by Anna Rendell
Q: Anna, you’re the Social Media Co-coordinator at (in)courage. You’ve been married for ten years and have three kids under five. I believe you found (in)courage about seven years ago when you were in a very lonely sea-son, and you’ve been a part of the community ever since! What do you want readers to learn from the new book Craving Connection?
A: That is correct. First off, I hope the readers of Craving Connection realize that they are not alone in the pursuit of real friendships. That they are not the only ones who have struggled with developing and maintaining friends. That they are not the only women who have been hurt by other women. None of us are alone in this! Second, I pray that the readers feel a stirring for deeper connection within their community, within their friendships, and within their relationship with the Lord. These three bonds are so important for women, and most of our cravings for real connection begin in one (or more) of these three spaces.
Q: Do you think people are craving connection now more than in the past? Why?
A: I do. There is real and true value in the friendships we cultivate online. During the loneliest time in my life, online friendships were my lifeline. For various reasons it wasn’t feasible for me to nurture ‘real life’ relationships, and the friends I made via the Inter-net helped to see me through some dark times. But nothing beats face-to-face connection. I think sometimes we feel like we’re fulfilling our cravings for connection with our online friends, but we all need to live in our communities and create lasting friendships as well. In this time of smartphones, Twitter and filtered timelines, our cravings for connection may be stronger than ever because they only get half-met.
Q: You talk about how fear holds us back; why is it important to conquer fear?
A: God promises in 1 Timothy that He hasn’t given us a spirit of fear, but of power, love, and self-discipline. We need to conquer fear so that we can embrace and nurture the spirits He does give! Fear blocks us from fully living into who He made us to be, and has no place in real friendships.
Q: Tell readers about the connection challenges they will find in the book.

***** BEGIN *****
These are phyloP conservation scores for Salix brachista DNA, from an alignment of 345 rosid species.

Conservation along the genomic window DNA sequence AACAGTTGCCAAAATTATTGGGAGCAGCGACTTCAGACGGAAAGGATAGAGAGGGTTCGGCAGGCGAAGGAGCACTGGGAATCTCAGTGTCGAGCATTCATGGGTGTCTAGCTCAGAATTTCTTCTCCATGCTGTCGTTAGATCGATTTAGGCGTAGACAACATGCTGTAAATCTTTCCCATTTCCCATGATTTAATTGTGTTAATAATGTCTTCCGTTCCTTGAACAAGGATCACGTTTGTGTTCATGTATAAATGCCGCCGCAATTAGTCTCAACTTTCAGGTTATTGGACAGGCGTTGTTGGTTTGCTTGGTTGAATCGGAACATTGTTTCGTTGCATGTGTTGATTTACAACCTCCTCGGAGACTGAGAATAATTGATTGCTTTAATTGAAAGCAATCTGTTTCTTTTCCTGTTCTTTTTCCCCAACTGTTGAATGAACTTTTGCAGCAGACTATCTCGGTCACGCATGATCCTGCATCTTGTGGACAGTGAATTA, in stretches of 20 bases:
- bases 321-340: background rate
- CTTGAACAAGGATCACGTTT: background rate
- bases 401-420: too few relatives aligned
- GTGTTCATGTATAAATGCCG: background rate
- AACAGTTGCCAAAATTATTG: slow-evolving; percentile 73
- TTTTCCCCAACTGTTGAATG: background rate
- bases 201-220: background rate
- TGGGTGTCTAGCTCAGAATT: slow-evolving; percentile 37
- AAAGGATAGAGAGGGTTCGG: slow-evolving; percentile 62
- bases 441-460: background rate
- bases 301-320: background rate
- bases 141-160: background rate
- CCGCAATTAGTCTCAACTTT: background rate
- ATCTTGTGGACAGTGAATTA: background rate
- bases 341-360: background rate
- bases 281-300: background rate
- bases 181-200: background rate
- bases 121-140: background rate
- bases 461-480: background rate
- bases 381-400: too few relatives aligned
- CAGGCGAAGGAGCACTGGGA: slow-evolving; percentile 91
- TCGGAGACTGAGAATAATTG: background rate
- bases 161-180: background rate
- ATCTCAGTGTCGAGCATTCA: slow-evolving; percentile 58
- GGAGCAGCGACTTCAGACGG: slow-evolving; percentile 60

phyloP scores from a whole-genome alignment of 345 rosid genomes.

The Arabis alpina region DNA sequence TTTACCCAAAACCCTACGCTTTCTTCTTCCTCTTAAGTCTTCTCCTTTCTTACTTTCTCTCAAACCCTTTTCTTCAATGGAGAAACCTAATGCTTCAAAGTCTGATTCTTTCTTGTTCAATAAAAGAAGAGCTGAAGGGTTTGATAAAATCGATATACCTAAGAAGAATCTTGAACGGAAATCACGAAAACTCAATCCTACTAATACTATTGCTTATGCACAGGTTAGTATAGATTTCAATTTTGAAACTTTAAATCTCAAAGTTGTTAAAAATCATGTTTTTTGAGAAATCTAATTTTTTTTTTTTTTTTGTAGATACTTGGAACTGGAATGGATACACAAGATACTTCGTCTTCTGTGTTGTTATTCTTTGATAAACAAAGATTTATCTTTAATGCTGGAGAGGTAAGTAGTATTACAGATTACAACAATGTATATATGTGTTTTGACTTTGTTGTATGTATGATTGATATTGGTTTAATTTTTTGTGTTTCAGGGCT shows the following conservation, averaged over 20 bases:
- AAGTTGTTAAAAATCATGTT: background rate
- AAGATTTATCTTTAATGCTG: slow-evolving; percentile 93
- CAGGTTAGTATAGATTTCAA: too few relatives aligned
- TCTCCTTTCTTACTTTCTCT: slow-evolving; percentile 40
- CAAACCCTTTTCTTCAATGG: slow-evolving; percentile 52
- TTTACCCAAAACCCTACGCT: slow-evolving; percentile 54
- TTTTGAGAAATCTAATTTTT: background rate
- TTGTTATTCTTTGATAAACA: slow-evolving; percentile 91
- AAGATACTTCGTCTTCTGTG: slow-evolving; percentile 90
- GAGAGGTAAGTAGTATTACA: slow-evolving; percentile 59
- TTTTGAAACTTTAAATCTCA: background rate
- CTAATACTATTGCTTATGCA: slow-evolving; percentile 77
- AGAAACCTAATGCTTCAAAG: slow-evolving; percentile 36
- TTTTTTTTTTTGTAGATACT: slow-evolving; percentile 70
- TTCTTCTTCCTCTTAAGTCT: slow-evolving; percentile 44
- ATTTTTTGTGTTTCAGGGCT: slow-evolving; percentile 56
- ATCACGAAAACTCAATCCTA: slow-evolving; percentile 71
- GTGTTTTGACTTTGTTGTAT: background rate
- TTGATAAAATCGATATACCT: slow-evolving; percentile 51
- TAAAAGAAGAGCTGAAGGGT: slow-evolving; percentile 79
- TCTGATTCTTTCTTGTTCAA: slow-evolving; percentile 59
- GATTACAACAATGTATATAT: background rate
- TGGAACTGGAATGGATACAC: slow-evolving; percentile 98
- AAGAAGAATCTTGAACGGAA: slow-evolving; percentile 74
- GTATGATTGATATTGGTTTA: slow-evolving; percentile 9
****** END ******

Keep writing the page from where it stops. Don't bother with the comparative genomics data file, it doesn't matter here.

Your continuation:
A: At the end of each chapter, the writers offer a Connection Challenge. These challenges are practical, able to be done in our everyday lives with-out too much work, BUT they are very intentional in the ways they help fulfill our cravings for connection. Each challenge is specifically designed to help us connect with God, our friends, and/or our communities. The challenges range from purposefully praying for a friend to inviting people into our homes, asking someone for forgiveness to completing a random act of kindness. Each challenge will absolutely deepen the ways you connect with others!
Q: What ages will benefit from this devotional?
A: Craving Connection is perfect for college women to grandmothers, high school small groups to ladies circles in church. Women of all ages could benefit from reading the stories and accepting the challenges!
Q: People, especially women, have a habit of comparing themselves to each other. You talk about this in Craving Connection, how does this affect us?
A: Comparison can crush us. It can make us feel unworthy, small, and defeated. Comparison is a thief of joy and can affect our lives and hearts in a myriad of ways. At (in)courage, we encourage women to connect instead of compare – to allow grace for one another and to stamp out jealousy at it’s first sign. Craving Connection has 30 chapters and challenges to help encourage us to connect instead of compare – consider it an antidote to comparison!
Q: If you could go back and re-write your devotional, is there anything you would add?
A: If I had a hundred pages to fill, I’d share the stories I’ve seen of friendship in the lives of the people I love. I’ve seen women forge deep and meaningful friendships within my MOPS (Mothers of Preschoolers) group, offering to watch kids, bringing meals, and bravely stepping out into new friendships. I’d fill pages with stories of the ways the people in our church have been friends for decades, years of friendships pursued and maintained via coffee, time spent together, love poured out in everyday ways. These are the building blocks of connection – time is the currency of friendship.
Comparison can crush us. It can make us feel unworthy, small, and defeated. It is the thief of joy…